Master’s Degree Programme, FutuS2 Futures Research Methods
Otavan Opisto 15 February, 2012
Systems Thinking is ...
…a way to understand phenomena and events,
their characteristics and the relationships
between them as one entity;
…a family of methods/methodology which
creates a flexible and manifold tool to help
human problem-solving in practice.
The principles of systems thinking
A system is
• created by the Nature or human beings,
• physical, abstract, or human,
• a whole separated from its environment by a border (eg.
skin, cell membrane, water pipes, Declaration of
• open or closed.
A system is built on a hierarchical way. It is composed of different
levels which have their own laws. Those laws cannot be directly
derived from the laws of a higher level, but the laws of a certain
level affect the functions of the levels below them.
Peter Checkland 1985
Systemic world view
• Universal principles of organisation apply to all systems
(physical, chemical, biological, social)
• Mechanistic world view: Full understading of any
phenomenon can be achieved by reducing it to its basic
components and analysing those parts. Universal
anwers can be achieved this way.
• Systemic world view: Phenomena are more than their
parts. Universal answers can only be achieved by
exceeding the material basis and concentrating on the
abstract characteristics of the system.
Definitions of a System
A System is…
… a limited number of factors (actors, actions, interactions)
between which there are continuous tensions and
connections to distinguish them as separate wholes;
…an organism which functions according to laws and rules
of its own. The organism is composed of smaller organisms,
but it cannot be directly understood by merely analysing its
… a group of characteristics which form a whole and the
parts of which are related with each other in a definable
The Hierarchy of a System
• To be eligible for being defined as a system, a being has to
have at least two parts which are interconnected.
• The parts of a system form sub-systems (i.e. a human being
blood circulation blood cells genes human being, etc.)
The top system is called super-system. The super-system is
always more abstract and more general by nature than its sub-systems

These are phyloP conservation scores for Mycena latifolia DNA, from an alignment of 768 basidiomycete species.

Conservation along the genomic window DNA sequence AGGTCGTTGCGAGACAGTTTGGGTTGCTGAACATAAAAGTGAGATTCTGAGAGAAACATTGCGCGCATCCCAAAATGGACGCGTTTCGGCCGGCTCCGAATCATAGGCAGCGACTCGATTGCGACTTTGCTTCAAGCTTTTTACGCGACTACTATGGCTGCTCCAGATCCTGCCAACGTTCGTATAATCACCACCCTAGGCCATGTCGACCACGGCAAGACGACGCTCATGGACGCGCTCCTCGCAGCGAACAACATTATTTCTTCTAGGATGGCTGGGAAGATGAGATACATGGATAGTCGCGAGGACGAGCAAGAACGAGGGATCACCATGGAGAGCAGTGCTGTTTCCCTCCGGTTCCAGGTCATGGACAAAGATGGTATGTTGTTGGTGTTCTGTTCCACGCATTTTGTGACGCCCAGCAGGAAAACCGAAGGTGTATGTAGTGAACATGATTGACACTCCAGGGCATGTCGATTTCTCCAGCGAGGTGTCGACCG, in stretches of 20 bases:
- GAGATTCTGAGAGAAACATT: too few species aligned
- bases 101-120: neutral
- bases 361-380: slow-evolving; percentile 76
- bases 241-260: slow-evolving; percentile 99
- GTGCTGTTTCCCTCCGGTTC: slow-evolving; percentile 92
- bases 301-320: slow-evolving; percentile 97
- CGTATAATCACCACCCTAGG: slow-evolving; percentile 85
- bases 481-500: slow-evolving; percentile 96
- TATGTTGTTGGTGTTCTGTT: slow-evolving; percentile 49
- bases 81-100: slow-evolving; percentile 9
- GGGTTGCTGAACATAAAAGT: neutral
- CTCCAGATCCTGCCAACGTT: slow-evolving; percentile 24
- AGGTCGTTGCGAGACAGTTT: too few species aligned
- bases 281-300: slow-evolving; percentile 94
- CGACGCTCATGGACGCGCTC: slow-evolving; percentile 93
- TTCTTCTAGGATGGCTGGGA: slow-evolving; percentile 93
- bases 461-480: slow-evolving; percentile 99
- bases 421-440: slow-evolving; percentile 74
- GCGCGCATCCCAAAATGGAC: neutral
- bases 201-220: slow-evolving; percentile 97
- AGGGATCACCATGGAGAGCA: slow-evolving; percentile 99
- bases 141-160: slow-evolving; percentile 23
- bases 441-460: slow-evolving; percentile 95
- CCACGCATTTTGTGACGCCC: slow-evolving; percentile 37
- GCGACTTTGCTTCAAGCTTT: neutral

• As such, a system is always more than a mere sum of its parts,
• The higher in hierarchy a system functions, the more abstract
and general it is by nature (i.e. a human being family
community municipality state, etc.)
Inflowing information which grows in amount or quality and for
which the system is not properly prepared is called critical
The more critical information is flowing into the system, the more
unstable it becomes and the closer it approximates to a chaotic
The system’s ability to self-regulation determines the level of its
i.e. The Universe is not merely a combination of phenomena acting
on their own, separate laws, but a whole of intermediating complex
Natural and Human Systems
1. Natural systems form the Nature as we
2. Human systems have either been consciously built, or they
have emerged as a result of human actions.
• Rational material systems (= planned by people)
(i.e. the distribution network of electricity in a city)
• Planned abstract systems (= human-made conceptual wholes)
(i.e. mathematics, philosophy, education system, etc.)
• Operational human systems (= the systems which have been
created in order to carry out some purpose or to reach a goal
(i.e. a choir, or political parties)
3. Transcendental systems (of which we cannot know anything)
Self-regulation and fluctuation
New energy or information into human systems causes
fluctuation in its internal processes.
At the same time, the system pursues development (=
fluctuation) with the help of cumulative and positive
Tendency to self-regulation
(to achieve balance by
using amendatory or
more and more specific
and diverse state.